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Interview: “It feels like patient-centred care at its very best”

Faye Donald lectures nationally and internationally on the role of prevention in periodontal and implant maintenance. (Image: Faye Donald)

Thu. 28. November 2019


Faye Donald is a multi-award-winning dental hygienist who puts patients’ interest first. She became a certified Swiss Dental Academy (SDA) trainer in 2016 and has been a truly passionate Guided Biofilm Therapy (GBT) ambassador and has been educating dental professionals worldwide in preventive dental care ever since. Recently, Faye was one of over 30 experts who gave lectures in the world’s first 24-hour preventive dentistry webinar. In this interview, she tells Dental Tribune International why GBT changed her way of working completely and why dental professionals need to keep pace with the latest developments in prevention.

Faye, you have almost 20 years’ experience in the dental industry. What are the most significant developments in preventive dentistry that you have seen in that time?
Conclusive findings that dental biofilm is, in fact, the most significant factor in the disease process have resulted in a shift away from deposit removal as a first course of action. Nowadays, we place biofilm disruption at the centre of every visit, and this has seen a dramatic decline in the use of harsh polishing pastes and hand instrumentation. The approach to disease management now involves clinician and patient working together to manage oral health issues with treatments heavily focused on preserving tooth tissue, not removing it.

GBT was launched in 2015. How has the protocol influenced or changed your way of working, and what are the main benefits for both the hygienist and the patient?
The EMS technology and machinery, together with the GBT protocol, allow me to deliver the best possible care quickly, efficiently and with the minimum amount of discomfort. GBT has completely revolutionised the way I work—in particular, the way in which I deliver supportive periodontal therapy. It has given me the tools to deliver an exceptionally high standard of care in a way that is kind to patients, kind to their teeth and kind to me, and the results repeatedly speak for themselves.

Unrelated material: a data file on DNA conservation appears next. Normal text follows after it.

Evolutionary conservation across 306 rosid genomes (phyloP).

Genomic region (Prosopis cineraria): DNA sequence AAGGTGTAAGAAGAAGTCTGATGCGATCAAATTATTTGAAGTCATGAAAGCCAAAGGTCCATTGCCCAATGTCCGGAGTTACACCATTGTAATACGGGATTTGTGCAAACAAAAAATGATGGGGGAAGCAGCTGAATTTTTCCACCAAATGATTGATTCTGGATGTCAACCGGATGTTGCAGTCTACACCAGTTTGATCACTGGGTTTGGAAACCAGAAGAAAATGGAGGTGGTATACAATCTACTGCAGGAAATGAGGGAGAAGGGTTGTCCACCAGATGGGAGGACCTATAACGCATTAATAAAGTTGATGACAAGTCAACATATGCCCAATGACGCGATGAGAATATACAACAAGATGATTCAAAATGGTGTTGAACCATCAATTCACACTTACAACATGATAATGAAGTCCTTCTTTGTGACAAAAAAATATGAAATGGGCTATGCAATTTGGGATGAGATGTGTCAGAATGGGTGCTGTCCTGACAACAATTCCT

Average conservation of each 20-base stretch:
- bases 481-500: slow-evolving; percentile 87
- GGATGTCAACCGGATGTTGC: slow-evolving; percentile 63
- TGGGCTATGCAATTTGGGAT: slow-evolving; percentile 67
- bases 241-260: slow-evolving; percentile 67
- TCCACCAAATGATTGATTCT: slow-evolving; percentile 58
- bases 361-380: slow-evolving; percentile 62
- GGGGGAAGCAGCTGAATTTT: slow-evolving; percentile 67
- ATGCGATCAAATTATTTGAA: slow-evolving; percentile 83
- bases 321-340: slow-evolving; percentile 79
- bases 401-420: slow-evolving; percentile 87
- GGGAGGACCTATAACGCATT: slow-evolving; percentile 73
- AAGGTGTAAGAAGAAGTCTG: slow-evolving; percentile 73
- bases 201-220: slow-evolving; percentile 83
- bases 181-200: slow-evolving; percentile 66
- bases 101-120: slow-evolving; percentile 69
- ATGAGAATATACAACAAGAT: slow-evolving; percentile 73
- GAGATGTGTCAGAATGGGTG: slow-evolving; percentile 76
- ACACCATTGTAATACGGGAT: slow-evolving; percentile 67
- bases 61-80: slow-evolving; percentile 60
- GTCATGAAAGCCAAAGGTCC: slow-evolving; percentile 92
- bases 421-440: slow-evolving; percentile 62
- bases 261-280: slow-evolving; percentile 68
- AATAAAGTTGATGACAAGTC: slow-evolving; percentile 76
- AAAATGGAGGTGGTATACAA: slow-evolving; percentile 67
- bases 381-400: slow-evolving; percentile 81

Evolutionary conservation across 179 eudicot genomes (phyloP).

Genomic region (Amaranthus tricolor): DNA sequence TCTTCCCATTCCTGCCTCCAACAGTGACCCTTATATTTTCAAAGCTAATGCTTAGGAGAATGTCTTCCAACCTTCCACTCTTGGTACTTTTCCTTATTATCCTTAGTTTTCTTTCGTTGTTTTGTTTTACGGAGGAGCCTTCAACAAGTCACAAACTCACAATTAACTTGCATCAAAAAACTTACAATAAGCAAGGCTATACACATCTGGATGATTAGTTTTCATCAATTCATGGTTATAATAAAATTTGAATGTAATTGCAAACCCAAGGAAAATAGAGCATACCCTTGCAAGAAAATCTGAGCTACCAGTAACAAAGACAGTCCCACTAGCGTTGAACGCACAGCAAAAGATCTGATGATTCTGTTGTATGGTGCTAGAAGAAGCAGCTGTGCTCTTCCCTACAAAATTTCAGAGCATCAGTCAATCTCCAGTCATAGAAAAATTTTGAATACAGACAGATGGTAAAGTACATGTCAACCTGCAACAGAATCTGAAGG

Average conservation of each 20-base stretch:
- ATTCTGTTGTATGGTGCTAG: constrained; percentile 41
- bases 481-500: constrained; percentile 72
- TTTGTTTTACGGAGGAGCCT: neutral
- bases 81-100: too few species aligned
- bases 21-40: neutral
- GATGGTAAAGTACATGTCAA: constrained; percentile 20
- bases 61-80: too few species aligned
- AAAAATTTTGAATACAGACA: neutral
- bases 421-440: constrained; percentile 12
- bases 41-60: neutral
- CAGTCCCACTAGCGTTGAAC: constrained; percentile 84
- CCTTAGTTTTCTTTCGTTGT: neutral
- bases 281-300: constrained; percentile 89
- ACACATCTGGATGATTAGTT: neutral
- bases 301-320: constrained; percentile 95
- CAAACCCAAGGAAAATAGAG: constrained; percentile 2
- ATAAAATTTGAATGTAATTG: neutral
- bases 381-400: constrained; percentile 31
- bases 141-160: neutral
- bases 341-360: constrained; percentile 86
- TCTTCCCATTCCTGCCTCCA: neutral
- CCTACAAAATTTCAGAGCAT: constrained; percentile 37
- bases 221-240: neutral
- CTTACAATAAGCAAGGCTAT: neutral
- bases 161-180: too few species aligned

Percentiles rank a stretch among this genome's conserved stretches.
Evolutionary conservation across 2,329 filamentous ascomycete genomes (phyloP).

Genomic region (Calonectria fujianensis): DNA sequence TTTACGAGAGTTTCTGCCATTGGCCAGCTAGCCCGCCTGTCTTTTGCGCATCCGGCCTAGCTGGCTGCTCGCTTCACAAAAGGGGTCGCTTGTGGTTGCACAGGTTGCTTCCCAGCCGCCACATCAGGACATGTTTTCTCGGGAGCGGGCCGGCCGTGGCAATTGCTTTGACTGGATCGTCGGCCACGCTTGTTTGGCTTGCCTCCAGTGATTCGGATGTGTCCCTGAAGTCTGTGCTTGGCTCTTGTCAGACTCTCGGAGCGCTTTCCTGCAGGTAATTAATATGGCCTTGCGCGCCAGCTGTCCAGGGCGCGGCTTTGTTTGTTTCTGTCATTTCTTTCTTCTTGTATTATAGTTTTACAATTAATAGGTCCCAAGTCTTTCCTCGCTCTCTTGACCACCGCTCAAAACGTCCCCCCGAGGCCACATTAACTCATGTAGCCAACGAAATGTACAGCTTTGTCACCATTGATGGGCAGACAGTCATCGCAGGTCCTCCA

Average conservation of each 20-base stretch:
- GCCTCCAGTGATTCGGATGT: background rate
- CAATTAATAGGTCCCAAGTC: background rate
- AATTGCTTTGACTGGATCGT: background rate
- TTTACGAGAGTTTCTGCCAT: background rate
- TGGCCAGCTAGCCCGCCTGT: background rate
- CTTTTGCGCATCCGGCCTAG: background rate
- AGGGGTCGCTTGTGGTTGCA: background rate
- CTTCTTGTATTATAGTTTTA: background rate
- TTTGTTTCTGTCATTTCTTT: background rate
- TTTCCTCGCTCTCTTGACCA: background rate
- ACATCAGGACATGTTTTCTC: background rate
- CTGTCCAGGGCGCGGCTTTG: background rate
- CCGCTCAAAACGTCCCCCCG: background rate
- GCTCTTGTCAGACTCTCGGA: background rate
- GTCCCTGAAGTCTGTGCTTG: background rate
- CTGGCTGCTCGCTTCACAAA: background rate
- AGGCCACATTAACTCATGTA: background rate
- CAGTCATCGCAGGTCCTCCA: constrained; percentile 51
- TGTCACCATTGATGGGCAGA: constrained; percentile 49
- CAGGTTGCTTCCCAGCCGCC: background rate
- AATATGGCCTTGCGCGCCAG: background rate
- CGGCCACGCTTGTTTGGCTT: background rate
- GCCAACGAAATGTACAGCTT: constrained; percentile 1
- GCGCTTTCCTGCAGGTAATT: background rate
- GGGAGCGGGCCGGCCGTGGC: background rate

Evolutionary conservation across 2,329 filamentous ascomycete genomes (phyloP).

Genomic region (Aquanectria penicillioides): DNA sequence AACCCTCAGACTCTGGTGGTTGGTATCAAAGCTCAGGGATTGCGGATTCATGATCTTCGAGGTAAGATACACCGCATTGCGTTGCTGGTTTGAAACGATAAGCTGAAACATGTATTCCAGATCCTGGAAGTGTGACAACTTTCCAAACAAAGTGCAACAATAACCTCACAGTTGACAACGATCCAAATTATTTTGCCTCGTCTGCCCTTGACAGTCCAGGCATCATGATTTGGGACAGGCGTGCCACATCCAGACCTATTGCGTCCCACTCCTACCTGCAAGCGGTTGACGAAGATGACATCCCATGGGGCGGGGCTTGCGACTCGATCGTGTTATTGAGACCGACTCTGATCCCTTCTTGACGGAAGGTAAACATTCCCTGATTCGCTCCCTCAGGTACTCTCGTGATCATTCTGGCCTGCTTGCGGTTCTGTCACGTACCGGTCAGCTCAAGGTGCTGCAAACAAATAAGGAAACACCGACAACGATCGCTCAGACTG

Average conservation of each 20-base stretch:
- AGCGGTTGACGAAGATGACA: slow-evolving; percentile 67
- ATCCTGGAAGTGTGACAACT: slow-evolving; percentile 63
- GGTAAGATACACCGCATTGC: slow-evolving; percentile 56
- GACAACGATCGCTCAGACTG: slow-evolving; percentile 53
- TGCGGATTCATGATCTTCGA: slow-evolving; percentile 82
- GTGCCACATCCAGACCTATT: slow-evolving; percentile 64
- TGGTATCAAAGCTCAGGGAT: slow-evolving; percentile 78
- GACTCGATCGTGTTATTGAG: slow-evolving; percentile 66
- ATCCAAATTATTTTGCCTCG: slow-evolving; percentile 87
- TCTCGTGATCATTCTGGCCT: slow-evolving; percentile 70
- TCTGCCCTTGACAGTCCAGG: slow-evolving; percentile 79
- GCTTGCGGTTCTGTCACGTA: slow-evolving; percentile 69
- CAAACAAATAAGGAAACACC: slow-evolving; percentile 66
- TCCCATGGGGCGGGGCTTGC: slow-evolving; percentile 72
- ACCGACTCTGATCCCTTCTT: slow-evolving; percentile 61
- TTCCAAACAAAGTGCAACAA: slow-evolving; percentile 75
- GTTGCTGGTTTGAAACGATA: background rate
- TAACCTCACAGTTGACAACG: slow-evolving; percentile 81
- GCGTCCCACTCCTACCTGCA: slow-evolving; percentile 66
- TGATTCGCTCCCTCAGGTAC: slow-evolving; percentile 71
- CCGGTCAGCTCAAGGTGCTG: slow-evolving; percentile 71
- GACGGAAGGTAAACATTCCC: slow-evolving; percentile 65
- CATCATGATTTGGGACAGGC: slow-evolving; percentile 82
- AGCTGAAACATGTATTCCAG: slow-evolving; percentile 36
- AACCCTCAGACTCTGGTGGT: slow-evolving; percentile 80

The “no pain” technology has been a huge practice builder, and some patients have self-referred and others have travelled long distances to receive what they perceive to be more tolerable hygiene visits. I’ve also seen a significant reduction in dental anxiety and an improvement in the number of patients returning for treatment.

I now have more time to listen to my patients and understand them, and to explain the disease and my patients’ role in the care of their own mouths. It feels like patient-centred care at its very best, and as a clinician, I have great professional satisfaction knowing that the treatment delivered has been thorough and painless.

You founded one of the first GBT practices in the UK. Why did you chose this path?
Technology, understanding of aetiology and subsequent treatment approaches constantly evolve and move on. It’s our duty to move on with them. I believe efficacy and a basis of evidence are the cornerstones needed when considering new products and clinical procedures in practice. Other important factors are patient comfort and clinical plausibility. GBT ticks all the boxes for me.

I am driven by patient-centred care. I’m motivated by delivering care. I believe in being up to date and gold standard. By that I mean meeting a standard of treatment that is evidence-based and in keeping with modern findings, while being kind and sympathetic to the needs of my patients; a standard that delivers care in the most minimally invasive yet most effective way possible.

During the 24-hour webinar, you spoke about ultrasonic scaling. Why is this an essential topic in prevention in dentistry, compared with other treatments?
Ultrasonics plays a vital role in the removal of calcified deposits which present as three-dimensional obstructions to adequate oral hygiene and biofilm disruption. In line with a minimally invasive approach, we should always choose the instrument with which we will get the results most quickly, most comfortably and with the least amount of damage to the tooth surface.

What will the future of dental hygiene therapy look like?
I believe there will be further movement away from traditional treatment modalities and towards minimal intervention and prevention-based dentistry. As our knowledge about the health of the mouth and its relationship with the rest of the body evolves, the role we play as healthcare practitioners will naturally follow suit. We will be recognised more by the public as providing medical care, not just care for the teeth.

As more patients choose to take responsibility for their own health, I think we’ll see the more holistic element of our role develop. As that desire for prevention becomes consumer-driven, I think we’ll also see a more competitive market when it comes to hygiene services. Patients will be looking for the practitioner who can go that extra mile.

On 23 and 24 November, the SDA broadcast the world’s first 24-hour webinar in preventive dentistry in collaboration with EMS. As one of the speakers, Faye educated participants on ultrasonic scaling, focusing on the evidence behind choosing this method over conventional hand instruments. She also gave some unique tips for achieving the best results in ultrasonic scaling. For those who missed the webinar or would like to rewatch Faye’s presentation, the archived lecture are available online at


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